FIG. 3 shows raster scan microscope (AFM) photographs at a magnification of 60,000×of ITO films that were deposited with different HF power components at a substrate temperature of Tsub=200° C.

    • a: exclusively DC spattering,
    • b: 33% H component during HF/DC sputtering,
    • c: 66% HF component during HF/DC sputtering, and
    • d: exclusively HF sputtering.

FIG. 1 illustrates the dependency of the surface roughness on the HF power component during ITO film deposition in accordance with the invention. As the HF component of the combined HF/DC sputter increases, the surface of the film becomes increasingly smooth. Especially as from an HF component of about 30% onwards, one can note a significant reduction of the surface roughness. As from an HF component of about 65% onwards, however, a saturation effect makes itself felt as regards this influence on the surface roughness.

FIG. 2 illustrates the dependency of the specific resistance ρ of ITO films that were deposited with increasing HF power components. Here one can note once again that the specific resistance diminishes as the HF power component increases. A particularly clear reduction can be noted up to an HF component of about 30%, but from that point onwards any further increase of the HF component produces only a slight but continuous reduction of the specific resistance.

FIG. 3 illustrates the influence of the HF power component during combined HF/DC sputtering on the surfaces of ITO films that were deposited at substrate temperatures of 200° C.

At a magnification of 60,000×, the various AFM photographs of FIG. 3 show ITO films that were deposited exclusively by means of DC sputtering (a), by means of combined HF/DC sputtering with an HF component of 33% (b) and with an HF component of 66% (c), and exclusively by means of HF sputterng (d). The AFM photographs clearly show that a clearly smoother surface structure can be obtained as the HF power component increases, and that the surface roughness attains an optimum at an HF component of 66%.

In a preferred embodiment an ITO film in accordance with the invention was deposited on float glass with the following parameters:

    • Target: ITO-Mitsui (90% indium oxide/10% tin oxide)
    • Purity: 4N2 density >98%
    • Total sputtering power: 860 W (570 W HF/290 W DC)
    • HF power component: 66%
    • Process pressure: 1.5 μmbar, argon/hydrogen share (80%/20% mixture): 8%
    • Deposition temperature: 200° C.
    • Magnetic field strength: 1200 G
    • Substrate: Float glass
    • Film thickness: 72 nm

In the case of an ITO film deposited with the above parameters by means of magnetron sputtering the RMS roughness as ascertained by means of AFM (raster screen microscope) was found to be 0.623 mn. The RMS (root mean square roughness) is defined as the standard deviation of the values of z (film thickness) determined by measurement with the raster screen microscope. The specific resistance of the film amounted to 152 μΩcm. The transmission at a wave length of 550 nm amounted to 81% of the reference medium air.

These result show that the process described above makes it possible to produce ITO films in accordance with the invention that, especially as gar as surface roughness and specific resistance are concerned, have excellent properties for use in organic LED displays.

Patent Citations
Cited PatentFiling datePublication dateApplicantTitle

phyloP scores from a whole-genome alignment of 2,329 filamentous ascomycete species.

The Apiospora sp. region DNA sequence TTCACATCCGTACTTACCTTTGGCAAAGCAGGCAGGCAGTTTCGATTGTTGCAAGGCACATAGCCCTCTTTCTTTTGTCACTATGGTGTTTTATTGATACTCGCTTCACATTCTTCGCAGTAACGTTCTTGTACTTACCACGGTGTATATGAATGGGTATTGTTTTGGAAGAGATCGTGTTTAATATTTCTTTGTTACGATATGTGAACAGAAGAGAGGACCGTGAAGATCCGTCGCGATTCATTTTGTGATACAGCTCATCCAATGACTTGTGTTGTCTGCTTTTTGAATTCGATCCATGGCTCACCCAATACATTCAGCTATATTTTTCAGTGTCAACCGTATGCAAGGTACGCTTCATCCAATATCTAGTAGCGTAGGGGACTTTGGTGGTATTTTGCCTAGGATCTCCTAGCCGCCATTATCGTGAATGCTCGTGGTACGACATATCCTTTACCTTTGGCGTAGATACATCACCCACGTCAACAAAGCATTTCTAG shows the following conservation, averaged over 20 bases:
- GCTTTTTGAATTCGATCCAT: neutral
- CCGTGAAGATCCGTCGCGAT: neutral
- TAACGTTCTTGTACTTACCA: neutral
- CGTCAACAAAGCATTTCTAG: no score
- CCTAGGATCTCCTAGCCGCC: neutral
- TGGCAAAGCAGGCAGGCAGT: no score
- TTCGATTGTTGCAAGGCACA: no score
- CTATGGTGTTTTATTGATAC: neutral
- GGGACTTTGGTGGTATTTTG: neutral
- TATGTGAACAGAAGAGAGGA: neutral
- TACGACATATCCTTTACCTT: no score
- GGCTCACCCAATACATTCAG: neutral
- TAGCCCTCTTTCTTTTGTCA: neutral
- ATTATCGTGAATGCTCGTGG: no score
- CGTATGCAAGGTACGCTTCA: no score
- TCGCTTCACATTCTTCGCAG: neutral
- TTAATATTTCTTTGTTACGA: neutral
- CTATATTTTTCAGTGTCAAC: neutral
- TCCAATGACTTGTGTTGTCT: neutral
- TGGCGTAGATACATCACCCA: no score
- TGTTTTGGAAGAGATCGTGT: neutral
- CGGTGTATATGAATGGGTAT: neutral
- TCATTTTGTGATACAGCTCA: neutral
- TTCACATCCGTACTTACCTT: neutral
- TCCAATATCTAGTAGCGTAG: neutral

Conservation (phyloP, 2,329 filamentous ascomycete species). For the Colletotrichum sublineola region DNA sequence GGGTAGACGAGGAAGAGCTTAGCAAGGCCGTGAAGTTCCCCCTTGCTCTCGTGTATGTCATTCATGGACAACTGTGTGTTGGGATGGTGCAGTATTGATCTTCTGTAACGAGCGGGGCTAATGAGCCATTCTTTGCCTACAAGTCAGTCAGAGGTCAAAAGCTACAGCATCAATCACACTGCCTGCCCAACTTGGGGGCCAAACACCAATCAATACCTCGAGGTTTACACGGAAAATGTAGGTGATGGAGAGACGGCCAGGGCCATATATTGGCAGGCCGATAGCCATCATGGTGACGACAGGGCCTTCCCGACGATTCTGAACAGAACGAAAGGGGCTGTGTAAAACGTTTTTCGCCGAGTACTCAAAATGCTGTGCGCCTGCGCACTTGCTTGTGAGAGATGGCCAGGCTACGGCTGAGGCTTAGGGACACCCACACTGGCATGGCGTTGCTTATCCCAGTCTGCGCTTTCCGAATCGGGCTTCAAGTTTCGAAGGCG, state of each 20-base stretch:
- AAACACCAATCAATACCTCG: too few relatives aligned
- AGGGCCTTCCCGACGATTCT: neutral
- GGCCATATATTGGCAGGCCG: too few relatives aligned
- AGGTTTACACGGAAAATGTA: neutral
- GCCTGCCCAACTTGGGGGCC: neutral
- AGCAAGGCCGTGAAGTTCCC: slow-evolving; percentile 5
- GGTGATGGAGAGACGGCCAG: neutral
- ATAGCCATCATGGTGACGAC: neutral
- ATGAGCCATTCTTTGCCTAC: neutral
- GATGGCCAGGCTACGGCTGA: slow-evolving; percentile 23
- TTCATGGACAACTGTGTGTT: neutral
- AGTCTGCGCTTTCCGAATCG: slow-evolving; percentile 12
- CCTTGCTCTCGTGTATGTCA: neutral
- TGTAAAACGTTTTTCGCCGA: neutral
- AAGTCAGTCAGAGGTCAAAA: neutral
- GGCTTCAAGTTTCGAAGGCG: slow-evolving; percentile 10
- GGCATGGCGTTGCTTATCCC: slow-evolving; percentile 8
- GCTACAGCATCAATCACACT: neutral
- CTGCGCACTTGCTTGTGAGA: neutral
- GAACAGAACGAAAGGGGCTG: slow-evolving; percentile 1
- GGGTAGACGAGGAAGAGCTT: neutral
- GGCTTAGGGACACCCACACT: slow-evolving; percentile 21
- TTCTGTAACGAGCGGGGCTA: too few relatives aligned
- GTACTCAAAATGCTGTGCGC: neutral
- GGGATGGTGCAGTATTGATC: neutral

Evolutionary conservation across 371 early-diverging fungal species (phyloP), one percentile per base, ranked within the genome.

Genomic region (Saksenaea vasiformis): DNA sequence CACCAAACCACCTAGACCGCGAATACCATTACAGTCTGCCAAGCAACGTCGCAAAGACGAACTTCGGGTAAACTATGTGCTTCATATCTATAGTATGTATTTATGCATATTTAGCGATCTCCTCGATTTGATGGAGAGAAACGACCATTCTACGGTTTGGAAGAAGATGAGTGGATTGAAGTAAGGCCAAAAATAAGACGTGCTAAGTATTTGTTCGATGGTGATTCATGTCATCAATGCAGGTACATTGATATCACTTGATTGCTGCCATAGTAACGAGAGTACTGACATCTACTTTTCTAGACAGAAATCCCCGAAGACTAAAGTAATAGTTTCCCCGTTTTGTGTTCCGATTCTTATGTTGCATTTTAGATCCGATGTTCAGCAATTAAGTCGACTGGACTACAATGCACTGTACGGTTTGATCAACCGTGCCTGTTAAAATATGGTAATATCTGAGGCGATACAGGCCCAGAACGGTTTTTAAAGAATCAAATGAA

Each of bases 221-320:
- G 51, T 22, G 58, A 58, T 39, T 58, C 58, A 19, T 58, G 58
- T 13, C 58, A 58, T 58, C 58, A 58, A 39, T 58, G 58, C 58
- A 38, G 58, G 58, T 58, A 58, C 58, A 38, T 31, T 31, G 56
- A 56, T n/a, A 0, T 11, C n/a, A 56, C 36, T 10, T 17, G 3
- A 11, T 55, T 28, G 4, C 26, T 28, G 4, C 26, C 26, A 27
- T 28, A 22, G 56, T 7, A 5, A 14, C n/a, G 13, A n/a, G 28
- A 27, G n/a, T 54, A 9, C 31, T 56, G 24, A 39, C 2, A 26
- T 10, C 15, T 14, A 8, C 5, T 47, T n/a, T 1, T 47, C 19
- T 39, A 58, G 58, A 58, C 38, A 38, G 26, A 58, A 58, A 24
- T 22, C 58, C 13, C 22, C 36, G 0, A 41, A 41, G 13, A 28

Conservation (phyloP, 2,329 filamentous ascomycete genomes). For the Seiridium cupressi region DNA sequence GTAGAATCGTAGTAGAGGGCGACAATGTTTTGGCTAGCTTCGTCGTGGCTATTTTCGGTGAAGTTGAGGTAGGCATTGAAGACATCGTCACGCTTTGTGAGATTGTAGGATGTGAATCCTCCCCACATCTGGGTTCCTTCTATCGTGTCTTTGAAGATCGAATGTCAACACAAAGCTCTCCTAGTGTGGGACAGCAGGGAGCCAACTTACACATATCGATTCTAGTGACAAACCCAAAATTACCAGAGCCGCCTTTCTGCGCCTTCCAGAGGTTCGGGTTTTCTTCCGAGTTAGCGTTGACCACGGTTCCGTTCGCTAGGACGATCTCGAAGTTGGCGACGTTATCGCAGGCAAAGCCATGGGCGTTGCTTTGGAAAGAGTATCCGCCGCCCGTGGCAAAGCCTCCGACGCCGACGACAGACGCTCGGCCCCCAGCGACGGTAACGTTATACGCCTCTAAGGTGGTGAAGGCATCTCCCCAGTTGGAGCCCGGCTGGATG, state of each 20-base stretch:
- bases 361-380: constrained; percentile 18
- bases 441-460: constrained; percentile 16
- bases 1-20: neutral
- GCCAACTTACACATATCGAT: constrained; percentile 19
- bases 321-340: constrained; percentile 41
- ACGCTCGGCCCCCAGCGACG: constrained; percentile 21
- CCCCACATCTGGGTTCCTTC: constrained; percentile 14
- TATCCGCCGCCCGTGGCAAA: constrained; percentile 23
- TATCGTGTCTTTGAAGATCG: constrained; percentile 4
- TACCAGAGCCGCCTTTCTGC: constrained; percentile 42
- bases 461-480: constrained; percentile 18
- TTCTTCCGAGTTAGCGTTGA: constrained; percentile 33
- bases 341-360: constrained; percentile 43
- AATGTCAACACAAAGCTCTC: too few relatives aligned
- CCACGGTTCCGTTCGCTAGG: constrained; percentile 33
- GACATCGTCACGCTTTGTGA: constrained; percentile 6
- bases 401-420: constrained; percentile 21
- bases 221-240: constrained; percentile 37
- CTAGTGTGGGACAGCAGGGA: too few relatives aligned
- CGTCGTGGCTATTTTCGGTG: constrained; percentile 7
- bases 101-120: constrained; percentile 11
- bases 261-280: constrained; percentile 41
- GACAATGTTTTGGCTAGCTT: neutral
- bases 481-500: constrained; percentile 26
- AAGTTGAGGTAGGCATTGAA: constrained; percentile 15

JPH0254755A Title not available
JPH05239635A Title not available
JPH09293693A Title not available
Non-Patent Citations
Reference
1"DC Magnetron Reactively Sputtered Indium-Tin-Oxide Films Produced Using Argon-Oxygen-Hydrogen Mixtures" by G.L. Harding et al., Solar Energy Materials, Elsevier Science Publishers B.V., Amsterdam, NL, Nos. 5/6, pp. 367-379.
2"Effect of Hydrogen Partial Pressure on Optoelectronic Properties of Indium Tin Oxide Thin Films Deposited by Radio Frequency Magnetron Sputtering Method" by K. Zhang et al., Journal of Applied Physics., vol. 86, No. 2, Jul. 15, 1999, pp. 974-980.
3"Effect of Process Parameters on characteristics on Indium Tin Oxide Thin Film for Flat Panel Display Application" by H.L. Byung et al. Thin Solid Films, Elsevier-Sequoia S.A., Lausanne, CH, vol. 302, No. 1-2, Jun. 20, 1997, pp. 25-30.
4"Electrical Characterization of ITO/p-InP Solar Cells", by Z.A. Shi et al., 23<rd >IEEE Photovoltaic Specilists Conference, May 14, 1993, pp. 1432-1436.
5"Indium Thin Oxide Films Prepared by Radio Frequency Magnetron Sputering Method at a Low Processing Temperature" by K. Zhang et al., Thin Solid Films, Elsevier-Sequoia S.A., Lausane, CH, vol. 376, No. 1-2, Nov. 1, 2000, pp 255-263.
6"Low Resistivity Indium-Tin Oxide Transparent Conductive Films. I. Effect on Introducing H20 Gas or H2 Gas During Direct Current Magnetron Sputtering" by S. Ishibashi et al., Journal of Vacuum Science and Technology: Part A, American Institute of Physics, vol. 8, No. 3, Part 1, May 1990, pp 1399-1402.
7"Optimized Indium Tin Oxide Contact for Organic Light Emitting Diode Applications" by F. Zhu et al., Thin solid Films, Elsevier-Sequoia S.A., Lausanne, CH, 2000, No. 1/2, pp. 314-317.
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US8728285 *May 20, 2004May 20, 2014Demaray, LlcTransparent conductive oxides
US20110198640 *Feb 11, 2009Aug 18, 2011Osram Opto Semiconductor GmbhSemiconductor Light-Emitting Diode and Method for Producing a Semiconductor Light-Emitting Diode
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EP2035886A2 *Mar 2, 2007Mar 18, 2009Gentex CorporationImproved thin-film coatings, electro-optic elements and assemblies incorporating these elements
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Classifications
U.S. Classification204/192.15, 204/192.26, 204/192.22, 257/E31.126
International ClassificationH01B5/14, H05B33/28, H01L51/50, C23C14/08, H01B13/00, H01L31/18, H01L31/0224, C23C14/34
Cooperative ClassificationH01L31/022466, C23C14/086, H01L31/1884, H01L51/5206, Y02E10/50
European ClassificationH01L31/0224C, C23C14/08L, H01L31/18J, H01L51/52B2
Legal Events
DateCodeEventDescription
Jul 27, 2012FPAYFee payment
Year of fee payment: 8
Jul 17, 2008FPAYFee payment
Year of fee payment: 4
Jan 17, 2008ASAssignment
Owner name: OERLIKON DEUTSCHLAND HOLDING GMBH, GERMANY
Free format text: MERGER;ASSIGNOR:UNAXIS DEUTSCHLAND GMBH;REEL/FRAME:020387/0780
Effective date: 20060905
May 6, 2003ASAssignment
Owner name: UNAXIS DEUTSCHLAND GMBH, GERMAN DEMOCRATIC REPUBLI
Free format text: ASSIGNMENT OF ASSIGNORS INTEREST;ASSIGNORS:KLOPPEL, ANDREAS;TRUBE, JUTTA;REEL/FRAME:014031/0936;SIGNING DATES FROM 20021202 TO 20021208
Owner name: UNAXIS DEUTSCHLAND GMBH WILHELM-ROH STRASSE 256345
Free format text: ASSIGNMENT OF ASSIGNORS INTEREST;ASSIGNORS:KLOPPEL, ANDREAS /AR;REEL/FRAME:014031/0936;SIGNING DATES FROM 20021202 TO 20021208